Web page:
Is it love when you’re swept by euphoria, a special connection, erotic stirrings, constant thoughts of another or are those signs of looming mania, with a reckless lack of judgment and over-the-top impulsive actions? Experts from the Human Sexuality Committee of the Group for Advancement of Psychiatry offer this mental checklist:
#1 What is love for you?
Can you identify differences between your experience of love when healthy and when manic? For individuals with bipolar disorder this knowledge may be elusive and change with different stages of life, but reflection should provide you with some guideposts.
#2 What qualities would a loving partner have?
Who would make a compatible mate? Ask yourself this question for three time points in your life: when you are depressed and needy, manic and invincible, and at a point when your mood is even. You will need a partner to all three states.
#3 What about sex?
What is your normal comfort level and how does that change during mania? Sexual discussions are often uncomfortable within families, but should be part of a clinical assessment. Talk frankly with your doctor and therapist about the whole range of your sexual experiences and desires, past, present, and future.
#4 What characterizes your manic states?
Although it may vary somewhat, there’s generally a pattern you can identify when it comes to relationships. Do you embrace romance? Start a friendship group in your apartment? Pursue sexual encounters in person or online? Note other tell-tale symptoms, such as changes in sleep patterns or excessive spending.
#5 Have you evaluated your judgment/impulsivity?
People in love are often impulsive but their judgment remains relatively intact. Have you neglected important value-based issues because your mind is racing and concentration is destroyed? It would be wise to question whether grand impulsive plans, like flying off to get married after the first date, might not reflect the disinhibition or spirituality of manic symptoms.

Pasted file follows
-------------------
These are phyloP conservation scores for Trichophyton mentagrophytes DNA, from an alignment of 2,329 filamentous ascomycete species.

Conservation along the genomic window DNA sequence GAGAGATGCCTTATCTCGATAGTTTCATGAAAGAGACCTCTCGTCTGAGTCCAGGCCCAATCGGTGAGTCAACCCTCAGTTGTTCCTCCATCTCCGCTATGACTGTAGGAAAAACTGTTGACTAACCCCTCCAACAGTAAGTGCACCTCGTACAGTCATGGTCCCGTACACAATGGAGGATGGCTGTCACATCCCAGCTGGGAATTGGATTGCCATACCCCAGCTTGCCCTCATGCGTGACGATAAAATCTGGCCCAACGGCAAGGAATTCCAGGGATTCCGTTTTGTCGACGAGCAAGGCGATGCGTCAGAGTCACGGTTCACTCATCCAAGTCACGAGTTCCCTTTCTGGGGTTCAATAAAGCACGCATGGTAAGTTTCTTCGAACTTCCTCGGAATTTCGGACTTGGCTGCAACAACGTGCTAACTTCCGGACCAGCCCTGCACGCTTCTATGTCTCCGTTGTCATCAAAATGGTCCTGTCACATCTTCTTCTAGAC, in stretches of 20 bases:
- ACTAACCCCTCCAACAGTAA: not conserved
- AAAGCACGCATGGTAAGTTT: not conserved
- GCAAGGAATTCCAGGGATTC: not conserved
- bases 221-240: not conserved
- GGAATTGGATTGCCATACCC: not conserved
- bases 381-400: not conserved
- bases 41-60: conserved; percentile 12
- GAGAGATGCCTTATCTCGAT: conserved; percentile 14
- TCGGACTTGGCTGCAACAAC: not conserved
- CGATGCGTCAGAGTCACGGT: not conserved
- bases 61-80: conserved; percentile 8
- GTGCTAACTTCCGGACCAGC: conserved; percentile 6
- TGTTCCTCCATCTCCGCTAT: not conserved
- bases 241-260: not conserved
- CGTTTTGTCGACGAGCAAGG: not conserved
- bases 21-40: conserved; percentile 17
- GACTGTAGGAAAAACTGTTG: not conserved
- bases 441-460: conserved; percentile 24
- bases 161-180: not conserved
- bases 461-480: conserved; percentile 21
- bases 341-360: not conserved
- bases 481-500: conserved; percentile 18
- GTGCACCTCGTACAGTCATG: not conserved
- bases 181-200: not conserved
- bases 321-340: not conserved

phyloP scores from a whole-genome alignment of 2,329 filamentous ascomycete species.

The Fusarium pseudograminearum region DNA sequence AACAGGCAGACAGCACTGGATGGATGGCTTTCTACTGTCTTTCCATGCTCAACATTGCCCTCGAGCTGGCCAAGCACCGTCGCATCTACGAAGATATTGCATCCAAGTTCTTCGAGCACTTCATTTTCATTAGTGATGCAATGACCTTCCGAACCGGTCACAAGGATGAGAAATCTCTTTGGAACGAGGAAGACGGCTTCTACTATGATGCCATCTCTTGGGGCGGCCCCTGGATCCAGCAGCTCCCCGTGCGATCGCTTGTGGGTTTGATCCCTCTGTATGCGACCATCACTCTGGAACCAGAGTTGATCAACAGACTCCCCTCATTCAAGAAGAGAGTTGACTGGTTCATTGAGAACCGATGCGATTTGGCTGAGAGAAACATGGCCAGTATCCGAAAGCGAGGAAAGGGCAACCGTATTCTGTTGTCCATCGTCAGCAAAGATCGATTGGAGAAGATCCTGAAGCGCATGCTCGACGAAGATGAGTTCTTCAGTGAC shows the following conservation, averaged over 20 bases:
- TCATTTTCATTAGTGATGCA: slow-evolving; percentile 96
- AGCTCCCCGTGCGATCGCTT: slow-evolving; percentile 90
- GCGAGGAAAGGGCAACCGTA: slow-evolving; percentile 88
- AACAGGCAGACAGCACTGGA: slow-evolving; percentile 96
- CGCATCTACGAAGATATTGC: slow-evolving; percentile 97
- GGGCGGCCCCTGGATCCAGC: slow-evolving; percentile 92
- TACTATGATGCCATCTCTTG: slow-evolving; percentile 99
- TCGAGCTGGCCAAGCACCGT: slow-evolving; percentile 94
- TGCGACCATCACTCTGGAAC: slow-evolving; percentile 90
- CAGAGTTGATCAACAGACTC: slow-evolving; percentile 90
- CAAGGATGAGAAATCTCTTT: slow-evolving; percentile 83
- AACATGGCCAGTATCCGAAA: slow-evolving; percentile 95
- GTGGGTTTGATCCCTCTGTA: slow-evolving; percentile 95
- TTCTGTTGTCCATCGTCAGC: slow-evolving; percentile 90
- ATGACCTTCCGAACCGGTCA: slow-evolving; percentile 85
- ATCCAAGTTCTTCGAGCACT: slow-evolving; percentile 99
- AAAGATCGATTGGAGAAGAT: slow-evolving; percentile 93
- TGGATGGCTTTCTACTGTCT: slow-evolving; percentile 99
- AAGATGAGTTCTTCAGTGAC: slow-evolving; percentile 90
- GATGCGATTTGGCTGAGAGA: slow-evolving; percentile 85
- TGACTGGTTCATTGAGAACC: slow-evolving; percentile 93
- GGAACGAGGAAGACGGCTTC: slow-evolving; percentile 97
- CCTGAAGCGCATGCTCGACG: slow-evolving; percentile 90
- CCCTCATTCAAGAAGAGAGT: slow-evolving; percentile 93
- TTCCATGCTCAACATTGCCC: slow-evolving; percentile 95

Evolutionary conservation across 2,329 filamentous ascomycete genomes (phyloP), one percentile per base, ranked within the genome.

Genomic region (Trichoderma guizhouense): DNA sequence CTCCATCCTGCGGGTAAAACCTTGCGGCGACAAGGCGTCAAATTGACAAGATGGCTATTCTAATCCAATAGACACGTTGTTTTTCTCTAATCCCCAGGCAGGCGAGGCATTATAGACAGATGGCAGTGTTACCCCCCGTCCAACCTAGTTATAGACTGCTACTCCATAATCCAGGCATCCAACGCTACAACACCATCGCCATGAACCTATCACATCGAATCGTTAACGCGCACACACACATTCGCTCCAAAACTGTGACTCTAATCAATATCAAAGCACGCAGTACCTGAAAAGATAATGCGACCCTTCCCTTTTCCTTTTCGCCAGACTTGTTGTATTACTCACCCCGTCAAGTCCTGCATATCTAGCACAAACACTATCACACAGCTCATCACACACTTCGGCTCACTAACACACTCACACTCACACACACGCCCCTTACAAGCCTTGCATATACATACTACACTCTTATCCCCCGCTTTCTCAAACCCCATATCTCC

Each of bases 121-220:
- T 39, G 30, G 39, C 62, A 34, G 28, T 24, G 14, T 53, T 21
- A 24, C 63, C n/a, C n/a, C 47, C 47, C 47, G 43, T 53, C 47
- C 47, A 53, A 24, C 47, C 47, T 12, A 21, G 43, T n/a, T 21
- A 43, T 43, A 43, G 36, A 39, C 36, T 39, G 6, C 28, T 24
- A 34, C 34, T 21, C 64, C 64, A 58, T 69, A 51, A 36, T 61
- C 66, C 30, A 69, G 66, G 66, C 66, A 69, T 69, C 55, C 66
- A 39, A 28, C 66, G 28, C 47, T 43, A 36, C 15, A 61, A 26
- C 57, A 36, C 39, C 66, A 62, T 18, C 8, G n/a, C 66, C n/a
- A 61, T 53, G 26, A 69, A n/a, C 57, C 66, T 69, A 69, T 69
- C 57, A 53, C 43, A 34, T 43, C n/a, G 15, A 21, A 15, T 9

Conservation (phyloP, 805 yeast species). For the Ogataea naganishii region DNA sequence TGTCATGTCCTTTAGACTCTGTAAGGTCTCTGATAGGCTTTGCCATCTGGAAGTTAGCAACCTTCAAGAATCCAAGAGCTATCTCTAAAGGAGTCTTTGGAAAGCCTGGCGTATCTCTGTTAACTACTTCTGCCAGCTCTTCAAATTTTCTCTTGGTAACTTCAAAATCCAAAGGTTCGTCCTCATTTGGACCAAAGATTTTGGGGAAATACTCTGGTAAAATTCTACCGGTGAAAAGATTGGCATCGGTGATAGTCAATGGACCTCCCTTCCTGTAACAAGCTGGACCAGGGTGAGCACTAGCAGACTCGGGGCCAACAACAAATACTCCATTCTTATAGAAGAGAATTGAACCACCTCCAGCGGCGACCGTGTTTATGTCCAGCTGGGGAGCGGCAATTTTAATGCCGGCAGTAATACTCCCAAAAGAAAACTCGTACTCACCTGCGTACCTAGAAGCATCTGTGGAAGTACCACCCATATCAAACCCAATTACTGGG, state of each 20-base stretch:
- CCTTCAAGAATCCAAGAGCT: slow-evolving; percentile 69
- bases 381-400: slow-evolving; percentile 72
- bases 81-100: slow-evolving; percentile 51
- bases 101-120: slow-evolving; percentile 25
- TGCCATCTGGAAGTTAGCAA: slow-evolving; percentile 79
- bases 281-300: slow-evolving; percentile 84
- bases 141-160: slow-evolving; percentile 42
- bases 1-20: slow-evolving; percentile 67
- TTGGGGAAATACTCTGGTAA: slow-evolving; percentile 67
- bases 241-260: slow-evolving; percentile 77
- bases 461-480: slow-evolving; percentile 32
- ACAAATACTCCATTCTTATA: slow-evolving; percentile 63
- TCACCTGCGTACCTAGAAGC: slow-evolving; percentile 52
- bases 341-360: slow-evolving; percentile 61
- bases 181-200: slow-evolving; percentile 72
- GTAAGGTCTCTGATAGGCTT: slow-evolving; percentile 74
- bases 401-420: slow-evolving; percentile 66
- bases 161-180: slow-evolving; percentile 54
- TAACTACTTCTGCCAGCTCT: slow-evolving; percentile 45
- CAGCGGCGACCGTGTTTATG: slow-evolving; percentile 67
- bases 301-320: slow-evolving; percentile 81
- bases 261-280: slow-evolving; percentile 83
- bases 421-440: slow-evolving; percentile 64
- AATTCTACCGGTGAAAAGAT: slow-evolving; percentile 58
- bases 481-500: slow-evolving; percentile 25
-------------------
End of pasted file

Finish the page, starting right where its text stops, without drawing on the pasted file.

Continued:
#6 Do you have the three Cs?
Consider if you have these three things with your new partner: chemistry, compatibility and commitment. There is a tendency for people with bipolar disorder to use romantic relationships as a kind of antidote, at least in the first flush of happiness. You may feel that life is so great and your depression is cured.
#7 Bought anything recently?
Lovers’ gifts, even if expensive, tend to be intimate—a diamond watch because she loved it in the window, a CD that you mixed just for him. In contrast, manic purchases are more likely to be status driven, such as a Porsche you can no way afford, or multiples, such as six similar purses in a day.
#8 Is this about you?
Do you think you are super talented and special, or is it your new lover that is the most perfect thing? People who are manic become full of themselves, or “grandiose.” Lovers are infatuated with the beloved.
#9 Have you done a mental check during a period of stability?
Answer significant questions: Are your feelings for everyone more intense, both good and bad? Are you thinking a mile a minute about just this one person, obsessed and preoccupied or are you just thinking a mile a minute? Do you share the interests of this person only when manic? Is a new love affair the only new thing in your life, or have you started new projects in other areas of your life as well?
#10 What’s up with your personal clocks?
If your appetite, energy, sleep cycle, and response to the season are in your manic pattern, try to be suspicious of yourself, something obviously hard to do as mania takes hold.
From “In the Mood for Love,” Haase and Goldenberg
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